Today, they got their own exposure to a new level of play. 

“Moving faster, passing the ball faster, thinking faster,” Gruver said. “They are very big fish in a little pond in the Midwest and out here we are very, very small fish in a very big pond.  What I told them in the beginning before we even started was, ‘You guys are the ambassadors of the game. Go back to your teams, take what you learned from today and what you see from out here and push your teams to be better so that we raise the level of lacrosse in the Nebraska/Iowa area.”

One of their games was against a combined Idaho, Montana and Wyoming team. Just three years ago, that trio of states was the new kid on the block, but they went 3-0 on Saturday and will play in the championship game of the Indigo Division.

They weren’t the only team from a far-flung geographic reason to taste success on Saturday. Washington has represented the Pacific Northwest very well over the years, but reached new ground by earning a spot in the championship game of the top division. Washington pulled out two one-goal wins on Saturday – a 6-5 victory over Philadelphia 1 and a 7-6 win over last year’s champion, DC Metro 1, that sent them to Sunday’s championship game against Massachusetts/Rhode Island 1.

Washington coach Grace Hamilton said that the majority of her team played deep into the recent state high school championships, which helped them keep their stick skills sharp. Playing for the region also provides inspiration.

“We said it right before that game, we said, ‘Let’s see who the better Washington is’ sort of like tongue in cheek,” Hamilton said. “I went to college in D.C. and I love that town, but that is a piece of it. We play with a chip on our shoulder, ready to work hard, but all the confidence that we can go toe-to-toe with these teams. They’ve shown that. It’s really cool to see them have success against the teams we want to play. We travel all this way, we want to play these teams. That’s what we travel for and it makes them better.”

They’ll get another big test on Sunday in the Red Division I championship game against Massachusetts/Rhode Island 1. The Massachusetts/Rhode Island region has won the top division in the USA Lacrosse Women’s National Tournament four of the last six years and this year’s roster is one of the more experienced in the tournament with 13 college commits on the roster.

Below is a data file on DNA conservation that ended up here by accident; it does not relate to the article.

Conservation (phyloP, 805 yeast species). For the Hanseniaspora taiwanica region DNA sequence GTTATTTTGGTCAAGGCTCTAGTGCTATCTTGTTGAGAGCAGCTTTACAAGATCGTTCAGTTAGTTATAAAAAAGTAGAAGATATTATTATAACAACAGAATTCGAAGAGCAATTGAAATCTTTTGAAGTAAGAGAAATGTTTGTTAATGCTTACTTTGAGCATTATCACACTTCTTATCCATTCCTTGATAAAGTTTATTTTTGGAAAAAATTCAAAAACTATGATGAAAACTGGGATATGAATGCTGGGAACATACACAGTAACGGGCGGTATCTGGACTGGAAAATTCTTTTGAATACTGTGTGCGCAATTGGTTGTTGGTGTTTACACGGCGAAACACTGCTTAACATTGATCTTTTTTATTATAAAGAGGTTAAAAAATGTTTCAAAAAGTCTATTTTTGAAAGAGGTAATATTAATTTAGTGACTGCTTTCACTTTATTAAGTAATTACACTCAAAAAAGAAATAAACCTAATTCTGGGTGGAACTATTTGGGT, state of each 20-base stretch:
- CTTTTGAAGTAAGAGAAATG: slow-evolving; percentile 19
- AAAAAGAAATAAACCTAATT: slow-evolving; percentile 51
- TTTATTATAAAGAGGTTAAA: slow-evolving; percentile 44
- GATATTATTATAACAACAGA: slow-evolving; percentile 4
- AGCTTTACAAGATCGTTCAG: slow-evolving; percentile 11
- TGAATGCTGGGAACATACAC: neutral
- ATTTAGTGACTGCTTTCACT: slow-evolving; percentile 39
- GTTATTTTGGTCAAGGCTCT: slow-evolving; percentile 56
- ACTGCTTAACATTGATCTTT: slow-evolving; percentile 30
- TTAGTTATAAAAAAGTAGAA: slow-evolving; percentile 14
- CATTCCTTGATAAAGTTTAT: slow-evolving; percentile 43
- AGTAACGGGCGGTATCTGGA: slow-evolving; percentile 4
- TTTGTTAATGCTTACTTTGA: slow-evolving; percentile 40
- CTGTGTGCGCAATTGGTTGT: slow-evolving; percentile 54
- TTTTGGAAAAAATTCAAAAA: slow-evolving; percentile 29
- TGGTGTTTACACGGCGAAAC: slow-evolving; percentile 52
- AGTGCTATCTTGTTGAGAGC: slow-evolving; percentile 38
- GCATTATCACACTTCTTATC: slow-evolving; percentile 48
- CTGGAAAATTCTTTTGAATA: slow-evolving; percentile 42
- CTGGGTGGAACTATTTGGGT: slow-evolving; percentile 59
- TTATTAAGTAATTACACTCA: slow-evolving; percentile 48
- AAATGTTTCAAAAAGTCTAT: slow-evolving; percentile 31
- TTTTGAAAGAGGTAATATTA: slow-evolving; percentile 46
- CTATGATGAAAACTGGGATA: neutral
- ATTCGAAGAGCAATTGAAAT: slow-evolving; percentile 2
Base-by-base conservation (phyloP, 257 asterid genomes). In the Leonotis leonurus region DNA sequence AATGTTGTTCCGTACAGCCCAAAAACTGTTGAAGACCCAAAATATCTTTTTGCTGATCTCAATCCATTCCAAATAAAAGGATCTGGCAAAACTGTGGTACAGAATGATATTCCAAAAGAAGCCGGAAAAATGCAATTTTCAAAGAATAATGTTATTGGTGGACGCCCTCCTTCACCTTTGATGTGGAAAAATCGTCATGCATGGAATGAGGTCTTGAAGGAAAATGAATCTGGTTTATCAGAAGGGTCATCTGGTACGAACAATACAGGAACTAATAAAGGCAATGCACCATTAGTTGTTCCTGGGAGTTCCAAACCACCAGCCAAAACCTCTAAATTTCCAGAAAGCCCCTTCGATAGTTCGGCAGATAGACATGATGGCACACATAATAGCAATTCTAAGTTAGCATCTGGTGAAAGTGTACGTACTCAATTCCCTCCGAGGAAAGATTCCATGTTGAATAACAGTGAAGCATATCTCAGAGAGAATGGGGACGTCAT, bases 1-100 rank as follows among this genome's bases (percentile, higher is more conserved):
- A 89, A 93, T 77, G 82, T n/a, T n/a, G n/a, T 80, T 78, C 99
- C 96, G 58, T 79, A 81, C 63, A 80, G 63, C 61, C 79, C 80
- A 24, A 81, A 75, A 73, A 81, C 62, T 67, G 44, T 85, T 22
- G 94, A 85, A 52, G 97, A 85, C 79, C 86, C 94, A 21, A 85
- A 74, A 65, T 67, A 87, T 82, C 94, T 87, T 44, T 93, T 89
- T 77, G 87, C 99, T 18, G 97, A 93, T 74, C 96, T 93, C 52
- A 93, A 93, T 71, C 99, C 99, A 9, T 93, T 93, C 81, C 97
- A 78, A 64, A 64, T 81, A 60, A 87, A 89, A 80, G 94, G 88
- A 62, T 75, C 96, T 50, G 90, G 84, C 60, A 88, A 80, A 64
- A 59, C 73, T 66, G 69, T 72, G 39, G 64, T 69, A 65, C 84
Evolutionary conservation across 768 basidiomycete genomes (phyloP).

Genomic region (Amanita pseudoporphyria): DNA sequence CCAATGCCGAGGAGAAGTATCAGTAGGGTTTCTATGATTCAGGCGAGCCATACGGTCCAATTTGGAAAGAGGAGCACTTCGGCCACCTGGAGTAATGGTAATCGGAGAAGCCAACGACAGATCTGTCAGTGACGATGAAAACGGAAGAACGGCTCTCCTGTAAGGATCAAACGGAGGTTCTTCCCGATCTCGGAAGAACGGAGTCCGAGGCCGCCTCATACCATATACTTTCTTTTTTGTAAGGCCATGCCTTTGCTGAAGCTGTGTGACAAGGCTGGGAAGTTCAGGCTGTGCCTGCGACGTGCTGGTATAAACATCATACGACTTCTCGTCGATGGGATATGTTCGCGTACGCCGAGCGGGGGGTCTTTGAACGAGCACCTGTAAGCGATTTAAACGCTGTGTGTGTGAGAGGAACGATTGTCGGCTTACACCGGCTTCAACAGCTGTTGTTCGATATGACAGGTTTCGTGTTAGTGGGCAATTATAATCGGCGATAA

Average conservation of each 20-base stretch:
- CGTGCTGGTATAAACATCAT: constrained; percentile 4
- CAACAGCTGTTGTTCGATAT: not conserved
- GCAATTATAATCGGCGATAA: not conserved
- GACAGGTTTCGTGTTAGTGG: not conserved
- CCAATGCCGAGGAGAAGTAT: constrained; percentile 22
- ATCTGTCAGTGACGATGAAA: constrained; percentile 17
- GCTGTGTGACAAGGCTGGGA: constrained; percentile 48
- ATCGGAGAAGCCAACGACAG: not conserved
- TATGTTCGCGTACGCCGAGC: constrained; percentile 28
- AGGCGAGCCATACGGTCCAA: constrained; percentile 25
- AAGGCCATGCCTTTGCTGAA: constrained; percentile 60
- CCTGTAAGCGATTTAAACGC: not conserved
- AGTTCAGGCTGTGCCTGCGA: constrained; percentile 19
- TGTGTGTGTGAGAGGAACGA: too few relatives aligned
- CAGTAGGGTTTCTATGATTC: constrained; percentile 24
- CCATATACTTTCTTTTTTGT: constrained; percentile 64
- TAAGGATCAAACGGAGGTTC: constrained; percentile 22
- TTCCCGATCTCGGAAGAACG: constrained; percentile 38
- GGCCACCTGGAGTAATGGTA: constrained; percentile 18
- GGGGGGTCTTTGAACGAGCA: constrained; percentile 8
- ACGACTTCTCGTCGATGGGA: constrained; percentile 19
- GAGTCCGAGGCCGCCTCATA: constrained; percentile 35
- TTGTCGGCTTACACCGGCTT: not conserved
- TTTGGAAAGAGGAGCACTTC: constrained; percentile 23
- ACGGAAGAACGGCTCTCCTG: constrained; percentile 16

Action resumes on Sunday morning at 7 a.m. at the WRAL Soccer Park with all six championship games slated for 10 a.m. starts. Here’s the championship game match-ups (complete schedules and results are available on Tourney Machine.)

Championship Games • May 26

Red Division: Massachusetts/Rhode Island 1 vs. Washington, Field 21    
Green Division: D.C. Metro 4 vs. Nation United 2, Field 10    
Blue Division: South Carolina 1 vs. Greater Houston, Field 11

The Yellow and Orange Divisions each have semifinal matchups on Sunday morning to determine the 10 a.m. championship participants.

Orange Division Semifinals

D.C. Metro 2 vs. Maryland Metro 1, Field 1 (7 a.m.)    
Long Island Metro 2 vs. Massachusetts/Rhode Island 2, Field 3 (7 a.m.)

Yellow Division Semifinals

Massachusetts 3 vs. Philadelphia 3, Field 4 (7 a.m.)    
New Hampshire vs. Georgia 2, Field 5 (7 a.m.)

The Indigo Division will have the second and third place teams play a semifinal game with the winner advancing to play No. 1 seed Idaho/Montana/Wyoming.

Indigo Semifinal

Pittsburgh vs. South Florida, Field 12 (8 a.m.)    
Winners plays Idaho/Montana/Wyoming in championship game at 10 a.m.